No.

Where is the rest of the sinusoid and what will you do with a parabola "in between"? That is, as the peak slides off the window and we now enter the trough. A parabola could fit part of a sinusoid but it cannot substitute it.

This curve-fitting acts as a low pass filter. What would be the characteristics of this low pass filter?

To ask this, is to ask, how can I express one in terms of the other? That is, can I find an equivalence between polynomial fitting and low pass filtering as a reduced sum of trigonometric functions? And the answer is no because of the vastly different way that these two are structured.

Another thing to consider is the way that least square works, because, least squares will just strive to fit a parabola to the data even if it is not there. Well, what if my $n,x(n)$ doesn't bend it like a parabola? In fact, if your signal does not contain a component that varies with some combination of polynomial functions, the fit will fail. A prime example of this are impulsive functions. Take a beat that contains a bass drum (low frequencies) and a high hat (high frequencies) and try to "cut" the high hat using polynomial fitting. It's impossible. Polynomial fitting will try to make sense of everything, including the silence between the beats. The polynomial MUST fit. Least squares MUST find a local minimum.

An exception here might appear to be piecewise spline interpolation that split the waveform into parts and fit smaller polynomials, with constraints, between them but again, their definition doesn't allow for an easy transition between their spline representation and the Fourier Transform via which you could then "jump" to an impulse response. That is, to say that given the coefficients of a fitted piecewise spline, you can find a way to derive the impulse response of a Finite Impulse Response filter (let alone an Infinite Impulse Response filter).

You can always try to obtain a large sample of your data, fit a smoothing spline and then obtain the Fourier Transform of that to see what sort of low pass filter could approximate the result of the spline but that's not a way of deriving equivalent filters.

Hope this helps.

• I appreciate the comment...I'll go through the answers you have posted on a similar question and get back to you later – Zero Sep 23 '16 at 12:14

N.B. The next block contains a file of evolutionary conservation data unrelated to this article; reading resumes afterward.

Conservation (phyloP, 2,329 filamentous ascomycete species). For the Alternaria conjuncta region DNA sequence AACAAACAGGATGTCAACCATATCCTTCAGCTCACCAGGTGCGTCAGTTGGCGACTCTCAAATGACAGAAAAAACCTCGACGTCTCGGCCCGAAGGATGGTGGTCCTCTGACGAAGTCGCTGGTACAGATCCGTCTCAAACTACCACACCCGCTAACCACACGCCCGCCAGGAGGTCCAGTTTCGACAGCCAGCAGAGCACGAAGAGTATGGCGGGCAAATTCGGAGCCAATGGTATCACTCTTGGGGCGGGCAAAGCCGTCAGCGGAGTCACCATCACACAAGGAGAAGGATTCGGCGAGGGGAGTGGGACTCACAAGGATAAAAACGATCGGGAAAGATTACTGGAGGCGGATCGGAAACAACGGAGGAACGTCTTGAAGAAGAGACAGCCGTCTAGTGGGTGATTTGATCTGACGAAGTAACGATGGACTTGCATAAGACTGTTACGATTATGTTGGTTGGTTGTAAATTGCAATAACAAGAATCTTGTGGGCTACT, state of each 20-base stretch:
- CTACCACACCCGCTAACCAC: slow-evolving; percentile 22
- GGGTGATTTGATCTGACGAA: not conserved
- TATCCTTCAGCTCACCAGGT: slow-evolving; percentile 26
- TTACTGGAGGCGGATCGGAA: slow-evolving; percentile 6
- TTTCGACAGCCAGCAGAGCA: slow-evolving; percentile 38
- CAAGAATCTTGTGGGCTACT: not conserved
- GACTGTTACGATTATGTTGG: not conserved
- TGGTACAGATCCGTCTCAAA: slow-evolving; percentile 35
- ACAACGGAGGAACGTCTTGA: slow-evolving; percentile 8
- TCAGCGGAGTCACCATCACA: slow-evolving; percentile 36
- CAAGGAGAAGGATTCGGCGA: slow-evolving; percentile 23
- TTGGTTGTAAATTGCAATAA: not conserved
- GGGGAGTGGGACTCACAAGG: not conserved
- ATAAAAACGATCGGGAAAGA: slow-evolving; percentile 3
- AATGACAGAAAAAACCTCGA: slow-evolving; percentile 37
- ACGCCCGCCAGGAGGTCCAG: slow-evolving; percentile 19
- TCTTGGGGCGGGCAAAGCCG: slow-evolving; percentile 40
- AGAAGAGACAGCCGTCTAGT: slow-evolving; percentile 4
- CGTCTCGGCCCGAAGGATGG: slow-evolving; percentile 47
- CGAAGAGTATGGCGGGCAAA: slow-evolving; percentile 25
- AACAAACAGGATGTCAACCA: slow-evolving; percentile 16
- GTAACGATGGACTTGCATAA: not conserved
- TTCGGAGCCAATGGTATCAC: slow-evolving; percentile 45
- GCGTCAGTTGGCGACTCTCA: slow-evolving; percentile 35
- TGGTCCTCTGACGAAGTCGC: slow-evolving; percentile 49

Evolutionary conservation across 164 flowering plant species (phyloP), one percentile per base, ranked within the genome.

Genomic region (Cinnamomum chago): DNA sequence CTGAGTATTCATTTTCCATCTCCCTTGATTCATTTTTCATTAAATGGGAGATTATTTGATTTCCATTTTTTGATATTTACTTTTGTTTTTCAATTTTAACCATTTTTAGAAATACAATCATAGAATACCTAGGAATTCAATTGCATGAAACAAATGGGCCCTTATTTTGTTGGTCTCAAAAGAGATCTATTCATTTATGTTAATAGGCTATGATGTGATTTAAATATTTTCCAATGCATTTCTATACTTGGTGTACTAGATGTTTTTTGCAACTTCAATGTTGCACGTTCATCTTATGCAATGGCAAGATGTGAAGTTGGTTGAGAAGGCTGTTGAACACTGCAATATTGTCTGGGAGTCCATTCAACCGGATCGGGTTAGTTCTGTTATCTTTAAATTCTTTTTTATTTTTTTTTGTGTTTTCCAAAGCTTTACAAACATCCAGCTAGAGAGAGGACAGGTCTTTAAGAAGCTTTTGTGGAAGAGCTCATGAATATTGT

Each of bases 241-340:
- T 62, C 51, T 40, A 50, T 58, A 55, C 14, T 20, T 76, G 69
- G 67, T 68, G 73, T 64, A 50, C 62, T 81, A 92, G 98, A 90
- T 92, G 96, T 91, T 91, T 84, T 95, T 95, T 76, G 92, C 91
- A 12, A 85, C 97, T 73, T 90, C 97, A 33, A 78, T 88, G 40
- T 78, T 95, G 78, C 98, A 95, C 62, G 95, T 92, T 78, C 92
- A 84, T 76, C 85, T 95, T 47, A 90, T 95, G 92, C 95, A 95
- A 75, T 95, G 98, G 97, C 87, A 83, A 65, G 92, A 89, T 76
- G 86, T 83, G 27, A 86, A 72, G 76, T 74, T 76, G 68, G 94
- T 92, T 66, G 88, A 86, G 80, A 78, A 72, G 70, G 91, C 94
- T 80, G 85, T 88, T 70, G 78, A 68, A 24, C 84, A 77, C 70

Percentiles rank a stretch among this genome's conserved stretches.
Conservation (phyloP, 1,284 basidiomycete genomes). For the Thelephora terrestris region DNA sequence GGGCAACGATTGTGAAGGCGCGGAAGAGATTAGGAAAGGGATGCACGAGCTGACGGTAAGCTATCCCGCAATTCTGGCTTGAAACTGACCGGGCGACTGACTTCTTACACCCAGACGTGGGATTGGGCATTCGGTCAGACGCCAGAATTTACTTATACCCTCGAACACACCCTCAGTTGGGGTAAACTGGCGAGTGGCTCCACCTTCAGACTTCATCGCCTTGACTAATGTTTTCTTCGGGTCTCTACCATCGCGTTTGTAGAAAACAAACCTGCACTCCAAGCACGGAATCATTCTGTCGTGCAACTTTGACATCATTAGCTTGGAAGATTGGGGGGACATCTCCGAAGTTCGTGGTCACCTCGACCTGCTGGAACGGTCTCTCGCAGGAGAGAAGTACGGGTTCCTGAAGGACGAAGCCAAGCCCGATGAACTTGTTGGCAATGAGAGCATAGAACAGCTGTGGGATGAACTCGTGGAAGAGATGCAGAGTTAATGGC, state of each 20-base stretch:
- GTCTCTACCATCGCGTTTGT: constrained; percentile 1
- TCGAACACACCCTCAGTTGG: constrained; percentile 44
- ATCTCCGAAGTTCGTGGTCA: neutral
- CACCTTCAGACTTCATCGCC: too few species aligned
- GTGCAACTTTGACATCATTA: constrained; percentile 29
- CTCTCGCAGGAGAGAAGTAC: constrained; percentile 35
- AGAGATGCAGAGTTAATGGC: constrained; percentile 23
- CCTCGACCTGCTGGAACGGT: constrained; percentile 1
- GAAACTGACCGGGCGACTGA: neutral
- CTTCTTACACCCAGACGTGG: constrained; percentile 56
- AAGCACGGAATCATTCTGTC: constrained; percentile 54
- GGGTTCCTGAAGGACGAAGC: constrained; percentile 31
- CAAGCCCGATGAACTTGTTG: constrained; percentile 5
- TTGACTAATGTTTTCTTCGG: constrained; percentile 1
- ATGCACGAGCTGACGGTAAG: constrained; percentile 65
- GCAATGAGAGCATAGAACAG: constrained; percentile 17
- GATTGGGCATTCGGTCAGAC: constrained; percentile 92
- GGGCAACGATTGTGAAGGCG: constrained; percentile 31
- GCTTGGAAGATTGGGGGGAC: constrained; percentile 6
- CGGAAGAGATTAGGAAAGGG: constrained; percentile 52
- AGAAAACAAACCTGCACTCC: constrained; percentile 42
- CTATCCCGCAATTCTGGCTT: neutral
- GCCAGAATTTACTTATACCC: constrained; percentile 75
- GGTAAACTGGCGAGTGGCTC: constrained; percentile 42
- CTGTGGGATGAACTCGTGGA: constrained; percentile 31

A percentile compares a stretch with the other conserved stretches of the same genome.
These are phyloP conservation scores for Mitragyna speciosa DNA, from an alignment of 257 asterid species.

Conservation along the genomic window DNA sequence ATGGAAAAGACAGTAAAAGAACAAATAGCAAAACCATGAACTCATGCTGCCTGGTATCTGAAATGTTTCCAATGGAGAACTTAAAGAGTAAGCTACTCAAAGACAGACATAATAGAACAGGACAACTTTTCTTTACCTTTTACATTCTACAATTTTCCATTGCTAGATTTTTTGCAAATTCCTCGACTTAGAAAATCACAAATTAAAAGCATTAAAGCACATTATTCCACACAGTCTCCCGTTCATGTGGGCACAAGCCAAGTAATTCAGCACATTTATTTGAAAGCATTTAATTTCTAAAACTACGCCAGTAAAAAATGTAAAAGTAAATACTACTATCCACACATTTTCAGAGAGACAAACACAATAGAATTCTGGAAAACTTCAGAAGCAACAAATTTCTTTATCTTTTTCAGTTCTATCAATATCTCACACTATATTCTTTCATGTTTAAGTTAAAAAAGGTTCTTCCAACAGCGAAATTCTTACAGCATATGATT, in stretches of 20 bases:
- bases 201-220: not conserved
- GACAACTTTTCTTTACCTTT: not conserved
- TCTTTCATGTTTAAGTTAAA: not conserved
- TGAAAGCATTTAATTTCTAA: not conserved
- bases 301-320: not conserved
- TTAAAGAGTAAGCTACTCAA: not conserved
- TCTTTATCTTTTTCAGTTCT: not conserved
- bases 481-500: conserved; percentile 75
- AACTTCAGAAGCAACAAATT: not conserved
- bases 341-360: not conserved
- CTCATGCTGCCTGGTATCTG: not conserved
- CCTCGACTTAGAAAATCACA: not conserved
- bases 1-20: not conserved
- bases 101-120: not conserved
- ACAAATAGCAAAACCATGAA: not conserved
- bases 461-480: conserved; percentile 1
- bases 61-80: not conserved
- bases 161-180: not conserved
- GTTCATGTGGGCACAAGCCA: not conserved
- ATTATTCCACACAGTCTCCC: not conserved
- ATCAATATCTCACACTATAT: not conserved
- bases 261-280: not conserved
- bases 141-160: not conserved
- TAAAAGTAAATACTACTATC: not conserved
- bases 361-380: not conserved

• No worries. In the meantime, feel free to include more context to your questions in the future. Even if this means talking about mechanics at a level that you think might be too specialised. Anything more that you add to the problem helps a lot with the answer (for example, see what the original Q/A was here and how it changed after more information was revealed). Finally, by what you are describing it is likely that a Kalman filter might be of more help to what you are trying to do. – A_A Sep 23 '16 at 13:16

This method seems a bit unusual to me.

To me, curve-fitting is not equivalent to a low-pass filter. By definition, a well-constructed low-pass filter suppresses high-frequency components of a signal and allows low-frequency components to pass through (relatively) unchanged. The output of a polynomial fit doesn't do that. Depending on the order of the polynomial, it does indeed suppress the high-frequency components, but it will (in some cases, significantly) change the low-frequency components as well. So while you would, for example, Fourier transform the output of a low-pass filter, you wouldn't do that on the output of a polynomial fit.

Polynomial fits are usually done when you don't actually care about the relative amplitudes of the various frequency components, but instead are looking for an overall shape. So you would use them for interpolation, for example, or to match a pre-defined model. But I don't think I would use them like I would use a filter.

• I agree in part and diagree in part...While a curve fitting procedure is not a perfect low pass, it does have its chracteristics. While polynomial fitting is used to "smoothen" out the curve to reduce noise, its design can tell you which frequencies it cannot follow. e.g. the vehicle in front is moving at a freuency say 2 Hz (imagine it like a snake on the road.) Now if I take 1 sec data and fit a parabola through it, I cannot see that 2 Hz movement or even 1 Hz for that matter. So while not a low pass, it definitely has the characteristics – Zero Sep 21 '16 at 6:57

This is an interesting perspective.

When you say you want to fit an nth order polynomial through your "system", I assume you are talking about the impulse response. So you're modelling your impulse response in time with polynomials.

Shouldn't you just find the spectrum of the polynomial transfer function? Wouldn't that give you the exact spectrum of the model? As you decrease the degrees of freedom in your polynomial model, you are going to have higher and higher order terms added to your model. This means you will just have to account for higher order polynomials in your fourier transform. What am I missing here?

• What do you mean by polynomial transfer function? – Zero Sep 21 '16 at 7:06
• What exactly are you modelling with polynomials? Is it the frequency response of your system, or the time domain impulse response? – Tom Mathew Sep 21 '16 at 17:09
• The data I have is the physical displacement of a point at the rear bumper of a vehicle in front of me. The displacement is in sideways direction. So vehicle steers at a frequency, and the resulting motion has the same frequency which I see in my measurements. I fit a curve and generate a vehicle yaw rate required to track the path. Then I finally covert yaw rate to my vehicle steer input. If done right, I copy yaw rate. Hence copy steer input. Since it is not perfect, I copy accurately up to a frequency which curve fits. That would be frequency I follow – Zero Sep 22 '16 at 0:38